The second is that (with exceptions) our ministers and academics alike have a “trade union” mentality, that thinking and speaking/preaching of the deeper things of God is “bargaining unit” work and that the laity (“scabs” in union terminology) don’t have any business delving into this kind of thing on any level.  Sometimes it’s framed as a replication of Roman Catholicism’s view of the priesthood, but that’s too high of a view of what’s going on.

The lesson from all this is simple: when you start out in life, pack well for the journey, you never know when you’re going to end up in the wilderness.  God provisioned me better than I knew, and for that I am thankful.

Renewing Your Faith: The Book Review

Ever wanted to spend time with someone who impacted your life but is now gone? As we see the annual odometer spin ever faster, that desire becomes more common. For Christians, we have the assurance that we will see those people who were likewise committed to Christ once again on the other side. But the time we really need their counsel is on this one.

Some leave a legacy of books, videos or other tangible expressions of self. I’ve commented before that one influential person who died too young was my first parish priest as a Roman Catholic, Donald Connolly. In addition to being a seminary academic (he taught homiletics) he left a few books. One of them was In a Holy Year, Renewing Your Faith: An Anthology of Spiritual Readings. I managed to read his abridgement of The Imitation of Christ in his A Voice for the Heart: The Imitation of Christ and An introduction to the Devout Life for all Christians, but never got to the first one (for reasons I’ll try to explain later.) It’s obviously not a substitute for one-on-one dialogue but the subjects he covers answer some questions and address some contemporary issues that Catholics face.

As explained in the introduction, the book was prepared for the Holy Year of 1974-5 proclaimed by Pope Paul VI. For the uninitiated, that technically means the liturgical year, which started on Advent I (1 December 1974) and ended on the Feast of Christ the King (23 November 1975,) although the Pope himself used the calendar year for the event. It is an anthology of twenty-four Catholic authors and works covering six topics:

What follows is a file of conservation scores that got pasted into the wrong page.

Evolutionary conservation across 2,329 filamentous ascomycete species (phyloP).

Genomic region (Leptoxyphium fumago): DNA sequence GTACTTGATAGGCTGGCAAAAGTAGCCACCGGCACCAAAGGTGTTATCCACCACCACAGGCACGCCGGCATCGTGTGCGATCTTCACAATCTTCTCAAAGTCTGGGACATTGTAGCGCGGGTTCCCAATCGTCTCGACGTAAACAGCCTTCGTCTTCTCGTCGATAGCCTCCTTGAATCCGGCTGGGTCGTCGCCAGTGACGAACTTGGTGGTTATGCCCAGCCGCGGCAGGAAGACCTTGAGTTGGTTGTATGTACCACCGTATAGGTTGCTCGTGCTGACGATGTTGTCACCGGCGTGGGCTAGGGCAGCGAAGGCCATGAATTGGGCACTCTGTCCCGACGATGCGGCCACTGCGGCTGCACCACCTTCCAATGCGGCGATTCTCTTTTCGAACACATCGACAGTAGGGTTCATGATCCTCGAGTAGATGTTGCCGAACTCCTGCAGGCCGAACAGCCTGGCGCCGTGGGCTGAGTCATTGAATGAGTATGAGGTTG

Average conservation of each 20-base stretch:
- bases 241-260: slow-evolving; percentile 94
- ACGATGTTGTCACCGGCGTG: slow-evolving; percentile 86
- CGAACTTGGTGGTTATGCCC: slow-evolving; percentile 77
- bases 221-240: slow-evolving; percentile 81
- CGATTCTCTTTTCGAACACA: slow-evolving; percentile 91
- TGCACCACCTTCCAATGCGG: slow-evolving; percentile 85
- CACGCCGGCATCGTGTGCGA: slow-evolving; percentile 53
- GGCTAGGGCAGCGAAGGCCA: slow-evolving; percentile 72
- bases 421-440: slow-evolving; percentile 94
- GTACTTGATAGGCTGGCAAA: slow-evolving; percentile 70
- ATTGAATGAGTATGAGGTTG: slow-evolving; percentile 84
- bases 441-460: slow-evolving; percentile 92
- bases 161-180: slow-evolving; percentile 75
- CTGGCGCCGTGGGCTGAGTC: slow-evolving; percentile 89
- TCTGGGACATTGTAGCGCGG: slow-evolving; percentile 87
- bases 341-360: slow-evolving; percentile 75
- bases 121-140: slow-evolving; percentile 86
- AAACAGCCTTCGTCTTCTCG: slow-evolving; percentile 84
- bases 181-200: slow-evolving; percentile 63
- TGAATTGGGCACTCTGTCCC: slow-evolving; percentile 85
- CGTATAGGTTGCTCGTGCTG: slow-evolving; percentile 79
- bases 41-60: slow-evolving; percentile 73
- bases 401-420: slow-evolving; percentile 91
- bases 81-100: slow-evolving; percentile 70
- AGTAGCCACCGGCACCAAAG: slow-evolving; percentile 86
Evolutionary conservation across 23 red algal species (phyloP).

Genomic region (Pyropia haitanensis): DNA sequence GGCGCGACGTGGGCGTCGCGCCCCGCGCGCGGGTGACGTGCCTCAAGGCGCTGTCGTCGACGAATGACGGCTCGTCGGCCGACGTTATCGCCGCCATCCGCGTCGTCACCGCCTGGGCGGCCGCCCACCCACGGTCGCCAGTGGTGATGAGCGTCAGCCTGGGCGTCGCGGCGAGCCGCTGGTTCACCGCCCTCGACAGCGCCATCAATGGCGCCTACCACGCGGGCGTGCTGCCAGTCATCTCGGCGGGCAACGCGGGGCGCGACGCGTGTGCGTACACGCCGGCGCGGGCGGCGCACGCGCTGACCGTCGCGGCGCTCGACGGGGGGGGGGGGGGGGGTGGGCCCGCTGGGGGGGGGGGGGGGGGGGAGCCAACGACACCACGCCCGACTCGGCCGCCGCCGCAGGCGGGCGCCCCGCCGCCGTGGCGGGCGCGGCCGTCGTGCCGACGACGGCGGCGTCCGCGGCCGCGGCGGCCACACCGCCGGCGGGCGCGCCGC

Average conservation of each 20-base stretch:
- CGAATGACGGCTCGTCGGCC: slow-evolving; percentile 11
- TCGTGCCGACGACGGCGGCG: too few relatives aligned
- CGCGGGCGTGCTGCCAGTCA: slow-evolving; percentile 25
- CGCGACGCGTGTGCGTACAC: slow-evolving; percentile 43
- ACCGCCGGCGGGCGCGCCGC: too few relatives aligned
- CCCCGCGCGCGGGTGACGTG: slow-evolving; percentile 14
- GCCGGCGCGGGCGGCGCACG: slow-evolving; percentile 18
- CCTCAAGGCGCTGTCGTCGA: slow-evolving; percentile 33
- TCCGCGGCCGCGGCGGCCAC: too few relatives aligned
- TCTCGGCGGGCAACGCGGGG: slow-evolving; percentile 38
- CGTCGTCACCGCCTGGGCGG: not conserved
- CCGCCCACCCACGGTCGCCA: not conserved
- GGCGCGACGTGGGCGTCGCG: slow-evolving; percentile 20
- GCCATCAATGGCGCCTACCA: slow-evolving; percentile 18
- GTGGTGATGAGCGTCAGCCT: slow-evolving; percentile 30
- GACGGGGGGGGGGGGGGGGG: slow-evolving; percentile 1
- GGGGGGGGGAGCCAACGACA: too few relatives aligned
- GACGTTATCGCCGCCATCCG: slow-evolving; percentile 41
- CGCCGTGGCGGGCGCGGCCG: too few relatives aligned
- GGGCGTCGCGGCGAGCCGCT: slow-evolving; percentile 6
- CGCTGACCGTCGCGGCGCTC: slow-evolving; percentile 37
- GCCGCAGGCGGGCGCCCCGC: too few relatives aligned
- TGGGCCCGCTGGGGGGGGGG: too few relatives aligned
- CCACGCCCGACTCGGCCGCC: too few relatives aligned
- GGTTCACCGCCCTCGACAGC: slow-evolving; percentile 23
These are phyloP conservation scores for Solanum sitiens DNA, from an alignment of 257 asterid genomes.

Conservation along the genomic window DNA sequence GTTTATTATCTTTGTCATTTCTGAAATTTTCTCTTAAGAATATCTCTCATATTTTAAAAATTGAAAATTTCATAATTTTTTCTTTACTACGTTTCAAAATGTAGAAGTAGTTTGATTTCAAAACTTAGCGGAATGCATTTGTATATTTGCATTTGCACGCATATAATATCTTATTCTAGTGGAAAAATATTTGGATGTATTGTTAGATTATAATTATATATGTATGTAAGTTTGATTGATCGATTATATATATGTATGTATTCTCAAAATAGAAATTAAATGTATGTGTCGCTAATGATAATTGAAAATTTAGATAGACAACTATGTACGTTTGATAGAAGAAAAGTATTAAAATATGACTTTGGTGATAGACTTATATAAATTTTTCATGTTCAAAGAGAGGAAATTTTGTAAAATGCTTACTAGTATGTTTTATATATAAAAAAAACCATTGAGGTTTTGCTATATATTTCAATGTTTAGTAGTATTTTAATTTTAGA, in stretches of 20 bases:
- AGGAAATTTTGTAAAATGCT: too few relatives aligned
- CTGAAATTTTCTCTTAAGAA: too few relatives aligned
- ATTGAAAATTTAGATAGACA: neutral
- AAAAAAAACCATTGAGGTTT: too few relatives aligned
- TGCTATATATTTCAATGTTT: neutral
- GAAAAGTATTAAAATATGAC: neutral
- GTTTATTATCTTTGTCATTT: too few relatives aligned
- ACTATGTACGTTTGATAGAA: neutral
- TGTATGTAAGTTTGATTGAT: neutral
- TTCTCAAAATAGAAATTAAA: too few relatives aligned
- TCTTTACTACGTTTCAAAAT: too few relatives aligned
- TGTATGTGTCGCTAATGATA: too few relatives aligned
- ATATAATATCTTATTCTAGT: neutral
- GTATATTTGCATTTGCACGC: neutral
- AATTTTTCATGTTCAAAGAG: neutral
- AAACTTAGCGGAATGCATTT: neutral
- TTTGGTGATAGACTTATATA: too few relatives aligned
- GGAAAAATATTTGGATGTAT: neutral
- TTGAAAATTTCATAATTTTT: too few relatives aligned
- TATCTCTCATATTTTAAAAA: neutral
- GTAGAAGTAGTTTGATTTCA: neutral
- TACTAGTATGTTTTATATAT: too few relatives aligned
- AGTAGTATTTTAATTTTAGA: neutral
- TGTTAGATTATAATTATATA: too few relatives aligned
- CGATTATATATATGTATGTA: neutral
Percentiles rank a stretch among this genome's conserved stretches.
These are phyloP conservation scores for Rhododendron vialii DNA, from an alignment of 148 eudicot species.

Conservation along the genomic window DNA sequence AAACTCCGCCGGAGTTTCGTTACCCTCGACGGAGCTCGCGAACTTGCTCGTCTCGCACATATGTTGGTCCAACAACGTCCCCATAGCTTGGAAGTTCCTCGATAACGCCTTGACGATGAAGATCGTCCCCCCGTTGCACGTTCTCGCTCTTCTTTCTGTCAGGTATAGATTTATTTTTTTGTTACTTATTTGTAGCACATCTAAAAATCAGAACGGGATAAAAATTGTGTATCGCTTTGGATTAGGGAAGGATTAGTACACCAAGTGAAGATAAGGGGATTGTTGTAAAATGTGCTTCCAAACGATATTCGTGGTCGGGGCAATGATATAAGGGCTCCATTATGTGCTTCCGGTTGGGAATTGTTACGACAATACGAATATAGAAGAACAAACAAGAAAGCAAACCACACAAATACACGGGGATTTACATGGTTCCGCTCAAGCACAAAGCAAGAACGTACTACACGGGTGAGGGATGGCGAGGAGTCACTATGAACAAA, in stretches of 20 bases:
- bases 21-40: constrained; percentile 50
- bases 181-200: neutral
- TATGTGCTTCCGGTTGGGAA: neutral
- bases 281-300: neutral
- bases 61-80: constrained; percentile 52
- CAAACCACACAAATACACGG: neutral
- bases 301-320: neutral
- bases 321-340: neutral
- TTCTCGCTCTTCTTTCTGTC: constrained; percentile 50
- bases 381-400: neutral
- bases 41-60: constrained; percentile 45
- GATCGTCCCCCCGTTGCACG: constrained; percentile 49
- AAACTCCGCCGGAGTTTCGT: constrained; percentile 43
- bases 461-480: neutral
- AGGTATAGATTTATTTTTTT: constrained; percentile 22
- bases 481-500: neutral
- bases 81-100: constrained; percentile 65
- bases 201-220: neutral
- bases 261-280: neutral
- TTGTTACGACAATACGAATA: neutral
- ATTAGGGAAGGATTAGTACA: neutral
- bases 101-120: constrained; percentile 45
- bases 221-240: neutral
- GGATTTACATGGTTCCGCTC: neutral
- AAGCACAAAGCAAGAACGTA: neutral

1. God
  2. The Bible
  3. Jesus
  4. Mary
  5. Sin, Angels and the After-Life
  6. Spiritual Helps
  7. The Catholic Apostolate

There was also an appendix on indulgences. Some Trads like to think that the indulgences were officially abolished with Vatican II, but such was not the case: on 29 June 1968 the Vatican issued a Handbook on Indulgences, and the Appendix is an “executive version” of same, complete with one simliar to this.

It is difficult to summarise the wide variety of authors that Connolly used, including Romano Guardini, Bruce Vawter, St. Louis de Montfort, Walter Farrell, and Columba Marmion. It’s worth noting that Connolly included both pre- and post-Vatican II authors. As he expressly states in the introduction:

No one has ever been able to explain the Faith so flawlessly and perfectly that an updating was not occasionally felicitous. Indeed, scholarship today advances so rapidly that one can find his work out of date almost before the manuscript ink is dry. True, many of the selections chosen for this Anthology were published before the world was given the insights of the Second Vatican Council. Yet, there are millions of souls who reached heaven long before the Second Vatican Council was convened…some of them by reading the books selected here.